Ever since Steven Spielberg’s career-launching blockbuster “Jaws” broke out in 1975, the world’s obsession with sharks has not slackened. Evidence of this is the glut of films – and TV series – about the much-maligned and misunderstood predator.
“The movie ‘Jaws’ had a massive impact on me becoming a filmmaker, and it began my lifelong fascination with sharks,” said director-producer Stephen Scarlata whose documentary “Sharksploitation” participates in the Frontières co-production market, organized by the Fantasia International Film Festival in tandem with Cannes’ Marché du Film.
Scarlata (“Jodorowsky’s Dune”) and his team recently secured an all-important interview with marine and environmental conservation advocate Wendy Benchley, who was married to late “Jaws” author Peter Benchley.
Benchley is known to have expressed his deep regret about the characterization of the shark in his bestselling novel that Spielberg adapted. “There is no such thing as a rogue shark which develops a taste for human flesh. No one appreciates how vulnerable they are to destruction,” he said at the time.
Produced by Scarlata, Kerry Deignan Roy (“Leap of Faith: William Friedkin on the Exorcist”) and Josh Miller (“Sonic the Hedgehog”), the feature-length documentary will delve into the sub-genre of sharksploitation films, from Corman’s 1958 “She Gods of Shark Reef” to the release of “Jaws” and the subsequent knock-offs.
Listing a dizzying array of shark-themed films ranging from four official “Jaws” movies – including one unofficial Italian rip-off – to the “Mega Shark” and “Sharktopus” franchises and six equally absurd “Sharknado” iterations, Scarlata said: “I love these films, and with each one I watch, my love grows more vital for the species, and my heart breaks more over the horrors they go through in everyday life, from overfishing to shark finning.” In fact, Nature journal reported in January that “…since 1970, the global abundance of oceanic sharks and rays has declined by 71% owing to an 18-fold increase in relative fishing pressure.”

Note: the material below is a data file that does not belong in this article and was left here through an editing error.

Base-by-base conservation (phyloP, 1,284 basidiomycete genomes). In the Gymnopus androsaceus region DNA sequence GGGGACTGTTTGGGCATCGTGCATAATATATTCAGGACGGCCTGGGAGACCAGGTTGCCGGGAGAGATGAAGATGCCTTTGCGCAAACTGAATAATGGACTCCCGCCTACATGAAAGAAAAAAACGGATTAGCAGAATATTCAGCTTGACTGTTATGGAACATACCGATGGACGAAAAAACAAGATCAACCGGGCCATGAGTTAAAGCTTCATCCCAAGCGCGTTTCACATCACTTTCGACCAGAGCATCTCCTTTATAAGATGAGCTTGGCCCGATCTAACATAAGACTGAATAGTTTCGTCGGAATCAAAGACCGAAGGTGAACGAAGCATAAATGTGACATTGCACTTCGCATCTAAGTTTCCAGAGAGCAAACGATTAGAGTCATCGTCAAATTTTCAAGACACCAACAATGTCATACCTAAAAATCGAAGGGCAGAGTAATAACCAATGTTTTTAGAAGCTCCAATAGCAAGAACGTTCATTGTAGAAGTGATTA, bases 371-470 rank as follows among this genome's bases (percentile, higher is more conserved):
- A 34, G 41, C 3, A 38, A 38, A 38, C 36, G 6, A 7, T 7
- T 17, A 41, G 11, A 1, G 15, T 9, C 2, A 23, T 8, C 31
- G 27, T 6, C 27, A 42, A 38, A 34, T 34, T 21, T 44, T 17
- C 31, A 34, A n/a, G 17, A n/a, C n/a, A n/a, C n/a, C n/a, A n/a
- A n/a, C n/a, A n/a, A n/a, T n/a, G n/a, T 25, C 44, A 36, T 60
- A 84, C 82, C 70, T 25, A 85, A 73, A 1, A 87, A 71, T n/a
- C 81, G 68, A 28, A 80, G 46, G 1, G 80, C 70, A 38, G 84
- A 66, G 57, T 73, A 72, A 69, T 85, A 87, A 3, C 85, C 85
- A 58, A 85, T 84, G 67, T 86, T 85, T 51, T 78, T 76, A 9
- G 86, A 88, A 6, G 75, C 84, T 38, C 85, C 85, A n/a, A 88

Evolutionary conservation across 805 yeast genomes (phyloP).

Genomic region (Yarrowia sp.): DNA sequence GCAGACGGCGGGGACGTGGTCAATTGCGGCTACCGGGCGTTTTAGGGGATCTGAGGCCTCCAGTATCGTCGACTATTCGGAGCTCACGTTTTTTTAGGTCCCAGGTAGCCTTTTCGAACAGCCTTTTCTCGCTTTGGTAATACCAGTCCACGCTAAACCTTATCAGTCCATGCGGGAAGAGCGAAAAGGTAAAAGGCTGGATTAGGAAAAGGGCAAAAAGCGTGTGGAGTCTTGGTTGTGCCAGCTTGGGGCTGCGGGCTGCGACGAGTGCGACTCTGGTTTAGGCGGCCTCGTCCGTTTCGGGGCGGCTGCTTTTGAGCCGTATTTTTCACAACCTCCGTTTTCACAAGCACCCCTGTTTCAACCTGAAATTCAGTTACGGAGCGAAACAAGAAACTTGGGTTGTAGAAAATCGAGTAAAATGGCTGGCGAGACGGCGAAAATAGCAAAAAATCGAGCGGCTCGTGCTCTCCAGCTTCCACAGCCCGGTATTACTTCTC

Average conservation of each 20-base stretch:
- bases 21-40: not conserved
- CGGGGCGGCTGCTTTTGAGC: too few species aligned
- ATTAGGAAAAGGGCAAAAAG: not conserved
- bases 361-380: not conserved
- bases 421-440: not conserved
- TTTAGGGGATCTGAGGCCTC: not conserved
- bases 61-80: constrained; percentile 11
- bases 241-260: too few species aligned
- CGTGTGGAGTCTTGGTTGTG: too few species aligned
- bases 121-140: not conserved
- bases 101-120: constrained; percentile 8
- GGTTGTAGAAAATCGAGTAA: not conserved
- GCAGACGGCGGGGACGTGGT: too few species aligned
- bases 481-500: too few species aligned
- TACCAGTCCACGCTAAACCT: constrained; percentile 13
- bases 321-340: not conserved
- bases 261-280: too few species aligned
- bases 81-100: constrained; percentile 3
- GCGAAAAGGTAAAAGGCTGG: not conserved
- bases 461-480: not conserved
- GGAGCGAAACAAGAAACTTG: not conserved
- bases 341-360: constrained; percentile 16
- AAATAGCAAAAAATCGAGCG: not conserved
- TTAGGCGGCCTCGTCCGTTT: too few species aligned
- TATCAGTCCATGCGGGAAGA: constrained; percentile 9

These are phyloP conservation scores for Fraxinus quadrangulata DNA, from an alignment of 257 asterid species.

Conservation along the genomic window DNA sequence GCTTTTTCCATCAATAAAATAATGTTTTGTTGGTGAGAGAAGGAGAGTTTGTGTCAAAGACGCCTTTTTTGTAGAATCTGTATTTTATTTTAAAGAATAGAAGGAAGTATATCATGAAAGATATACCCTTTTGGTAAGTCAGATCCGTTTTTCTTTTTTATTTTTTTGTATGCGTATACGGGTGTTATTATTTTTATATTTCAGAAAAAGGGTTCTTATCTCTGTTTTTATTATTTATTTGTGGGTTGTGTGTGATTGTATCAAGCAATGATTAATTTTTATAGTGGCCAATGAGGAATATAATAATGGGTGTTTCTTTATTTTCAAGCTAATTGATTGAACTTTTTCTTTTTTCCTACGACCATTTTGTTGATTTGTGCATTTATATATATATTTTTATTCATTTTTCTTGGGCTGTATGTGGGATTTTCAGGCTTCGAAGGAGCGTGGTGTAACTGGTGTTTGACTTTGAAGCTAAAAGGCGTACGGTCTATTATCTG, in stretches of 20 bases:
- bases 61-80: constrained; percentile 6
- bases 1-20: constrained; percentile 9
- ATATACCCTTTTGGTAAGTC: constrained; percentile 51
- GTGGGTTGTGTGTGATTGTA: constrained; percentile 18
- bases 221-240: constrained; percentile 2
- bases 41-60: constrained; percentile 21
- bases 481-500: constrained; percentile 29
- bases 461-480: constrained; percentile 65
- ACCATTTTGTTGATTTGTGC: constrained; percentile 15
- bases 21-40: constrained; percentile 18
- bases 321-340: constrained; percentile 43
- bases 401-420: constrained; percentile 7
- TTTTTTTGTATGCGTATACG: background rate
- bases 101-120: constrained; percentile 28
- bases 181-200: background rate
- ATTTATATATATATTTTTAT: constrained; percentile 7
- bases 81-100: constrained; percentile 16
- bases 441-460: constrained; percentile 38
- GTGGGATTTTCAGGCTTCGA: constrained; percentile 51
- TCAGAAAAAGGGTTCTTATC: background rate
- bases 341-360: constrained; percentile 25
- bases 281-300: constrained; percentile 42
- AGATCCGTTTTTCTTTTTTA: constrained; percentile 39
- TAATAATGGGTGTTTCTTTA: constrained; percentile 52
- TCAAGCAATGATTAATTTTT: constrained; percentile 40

“This documentary is the ultimate love letter to the shark movie genre, filmmakers who work hard to make these films, and to the misunderstood species themselves,” he added.
Scarlata said they expect to be interviewing more filmmakers and conservation/marine biologists after Frontières. Multiple interviews already recorded include ones with the likes of Roger Corman, producer of “Sharktopus” and “Dinoshark”; Joe Dante, who directed Corman’s “Piranha”; Carl Gottlieb, writer of “Jaws” 1, 2 and 3; Johannes Roberts, helmer of “47 Meters Down” and Mario Van Pebbles, who starred in “Jaws the Revenge.”
“Through interviews with filmmakers, critics, scholars, and conservationists we will explore the colossal challenge of making these films, the cultural imprint they’ve left on audiences, and their impact on this misunderstood species,” said Scarlata and his team.
Ultimately, they hope that audiences will come away not only entertained but with a better understanding of sharks.
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